Following a major anti-ivory campaign by World Wildlife Fund (WWF)—Hong Kong, the city’s chief executive, C Y Leung, announced last week that the government is actively exploring phasing out the domestic ivory trade.
The government is also set to strengthen efforts to tackle the illegal ivory trade.
Every year around 30,000 elephants are killed in Africa for their tusks, primarily to satisfy the demand for ivory products in Asia.
Hong Kong is a key part of this trade as a major transit and retail hub, with a study last year revealing that there were more ivory items for sale in Hong Kong than in any other city in the world.
“The chief executive’s decision represents a significant step toward the end of Hong Kong’s ivory trade and a major milestone for elephant conservation,” Gavin Edwards, conservation director of WWF-Hong Kong, said. “It is no longer a question of if a ban is needed—we can focus on when and how to end Hong Kong’s ivory trade.”
Giving his annual policy address, Leung stressed that Hong Kong is very concerned about the poaching of elephants in Africa and stated that the government will consider “appropriate measures, such as enacting legislation to further ban the import and export of ivory and phase out the local ivory trade.”
Hong Kong said it will also impose heavier penalties for smuggling and the illegal trade in endangered species.
“The government must rapidly implement this decision and develop a concrete timeline to phase out the ivory trade because there is no time to waste,” Edwards added.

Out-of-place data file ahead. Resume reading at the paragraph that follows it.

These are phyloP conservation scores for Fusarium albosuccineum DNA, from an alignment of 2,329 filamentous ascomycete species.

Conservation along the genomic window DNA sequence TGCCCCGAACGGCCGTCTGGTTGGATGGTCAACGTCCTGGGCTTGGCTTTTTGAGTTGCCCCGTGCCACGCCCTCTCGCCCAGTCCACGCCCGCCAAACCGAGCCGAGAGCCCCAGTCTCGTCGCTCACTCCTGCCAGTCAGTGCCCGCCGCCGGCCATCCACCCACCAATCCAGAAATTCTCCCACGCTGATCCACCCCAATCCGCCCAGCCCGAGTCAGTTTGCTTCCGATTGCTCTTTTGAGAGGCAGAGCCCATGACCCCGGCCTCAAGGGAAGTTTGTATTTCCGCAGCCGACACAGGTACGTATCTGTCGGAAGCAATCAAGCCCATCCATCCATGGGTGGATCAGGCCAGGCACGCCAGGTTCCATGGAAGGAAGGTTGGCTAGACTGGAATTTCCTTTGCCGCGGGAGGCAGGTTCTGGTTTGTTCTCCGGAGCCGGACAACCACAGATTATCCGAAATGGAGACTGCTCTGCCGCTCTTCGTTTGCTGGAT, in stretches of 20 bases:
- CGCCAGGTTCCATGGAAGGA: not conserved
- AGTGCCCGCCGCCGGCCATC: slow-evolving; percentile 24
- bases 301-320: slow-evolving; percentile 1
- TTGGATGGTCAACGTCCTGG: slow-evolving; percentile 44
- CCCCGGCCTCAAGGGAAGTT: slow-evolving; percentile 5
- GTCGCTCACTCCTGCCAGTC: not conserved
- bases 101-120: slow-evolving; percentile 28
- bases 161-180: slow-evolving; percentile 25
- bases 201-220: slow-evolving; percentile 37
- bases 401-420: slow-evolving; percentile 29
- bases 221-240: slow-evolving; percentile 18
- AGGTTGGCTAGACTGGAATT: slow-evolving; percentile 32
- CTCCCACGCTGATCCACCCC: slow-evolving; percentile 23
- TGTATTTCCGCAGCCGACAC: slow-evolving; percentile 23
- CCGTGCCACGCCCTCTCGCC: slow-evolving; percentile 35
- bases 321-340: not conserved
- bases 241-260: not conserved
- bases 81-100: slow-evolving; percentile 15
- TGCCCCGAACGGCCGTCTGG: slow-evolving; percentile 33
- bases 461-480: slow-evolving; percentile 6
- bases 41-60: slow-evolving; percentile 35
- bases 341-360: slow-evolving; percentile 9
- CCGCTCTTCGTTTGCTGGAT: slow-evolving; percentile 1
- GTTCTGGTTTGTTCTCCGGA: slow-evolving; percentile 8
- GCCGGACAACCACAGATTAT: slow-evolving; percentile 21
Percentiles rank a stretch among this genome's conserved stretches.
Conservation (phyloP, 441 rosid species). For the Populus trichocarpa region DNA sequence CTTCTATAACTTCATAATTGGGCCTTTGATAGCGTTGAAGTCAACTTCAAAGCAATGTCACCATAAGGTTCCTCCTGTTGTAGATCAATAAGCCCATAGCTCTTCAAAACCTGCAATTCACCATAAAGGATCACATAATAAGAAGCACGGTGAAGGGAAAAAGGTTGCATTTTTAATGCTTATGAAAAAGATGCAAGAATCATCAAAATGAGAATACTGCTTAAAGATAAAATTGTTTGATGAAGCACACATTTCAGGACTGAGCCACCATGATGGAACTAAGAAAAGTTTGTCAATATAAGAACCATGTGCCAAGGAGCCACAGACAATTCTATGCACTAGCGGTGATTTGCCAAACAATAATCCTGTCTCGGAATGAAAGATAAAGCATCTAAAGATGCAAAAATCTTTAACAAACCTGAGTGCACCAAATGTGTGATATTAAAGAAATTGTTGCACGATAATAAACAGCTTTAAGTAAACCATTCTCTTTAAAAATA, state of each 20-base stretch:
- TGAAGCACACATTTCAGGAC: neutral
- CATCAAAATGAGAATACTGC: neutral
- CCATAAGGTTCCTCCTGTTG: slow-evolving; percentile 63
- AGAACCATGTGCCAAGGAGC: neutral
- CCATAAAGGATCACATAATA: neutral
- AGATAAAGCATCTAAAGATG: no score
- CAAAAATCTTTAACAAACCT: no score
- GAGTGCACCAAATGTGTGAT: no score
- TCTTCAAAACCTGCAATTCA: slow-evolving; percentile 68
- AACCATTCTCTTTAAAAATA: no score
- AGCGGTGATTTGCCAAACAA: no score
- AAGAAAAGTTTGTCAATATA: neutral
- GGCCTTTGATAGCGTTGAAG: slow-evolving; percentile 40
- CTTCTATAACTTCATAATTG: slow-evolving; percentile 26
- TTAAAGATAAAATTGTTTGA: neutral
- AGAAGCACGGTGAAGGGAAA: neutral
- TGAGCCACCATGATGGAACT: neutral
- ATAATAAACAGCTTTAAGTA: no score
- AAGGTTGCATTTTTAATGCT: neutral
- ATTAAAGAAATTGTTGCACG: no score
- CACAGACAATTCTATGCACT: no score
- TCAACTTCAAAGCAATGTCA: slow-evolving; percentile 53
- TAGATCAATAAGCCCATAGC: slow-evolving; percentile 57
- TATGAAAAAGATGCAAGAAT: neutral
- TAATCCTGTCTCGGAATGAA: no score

Last year, WWF-Hong Kong launched its campaign to end the ivory trade in concert with other conservation organizations, legislators and with wide public support.
In early September, WWF-Hong Kong released a report that revealed fundamental flaws in the regulations governing the domestic ivory trade, which allowed traders to launder illegal ivory from Africa—contributing directly to the elephant poaching crisis.
Last week, WWF handed in a petition to ban the trade signed by tens of thousands of Hong Kongers. The city’s lawmaking body, the Legislative Council, also passed a motion in December calling for the government to explore further restrictions on the ivory trade, so as to ultimately achieve a total ban on the trade.
“The Hong Kong government has listened to the voices of the city’s people and politicians who have been clearly calling for a ban,” Cheryl Lo, senior wildlife crime officer of WWF-Hong Kong, said. “Hong Kong can now play a leadership role and strike a major blow against the global illegal ivory trade and wildlife crime.”
The decision follows the announcement by Chinese President Xi Jinping and U.S. President Barack Obama in September 2015 that they would take significant and timely steps to halt their domestic commercial ivory trades.
It also comes as the Convention on International Trade in Endangered Species of Wild Flora and Fauna Standing Committee is meeting in Geneva—with ivory trafficking and elephant poaching high on the agenda.
Last week, the European Union tabled recommendations in relation to National Ivory Action Plans, including calling on Hong Kong to provide further information on its registration system for ivory and the implementation and enforcement of regulations for domestic ivory trade.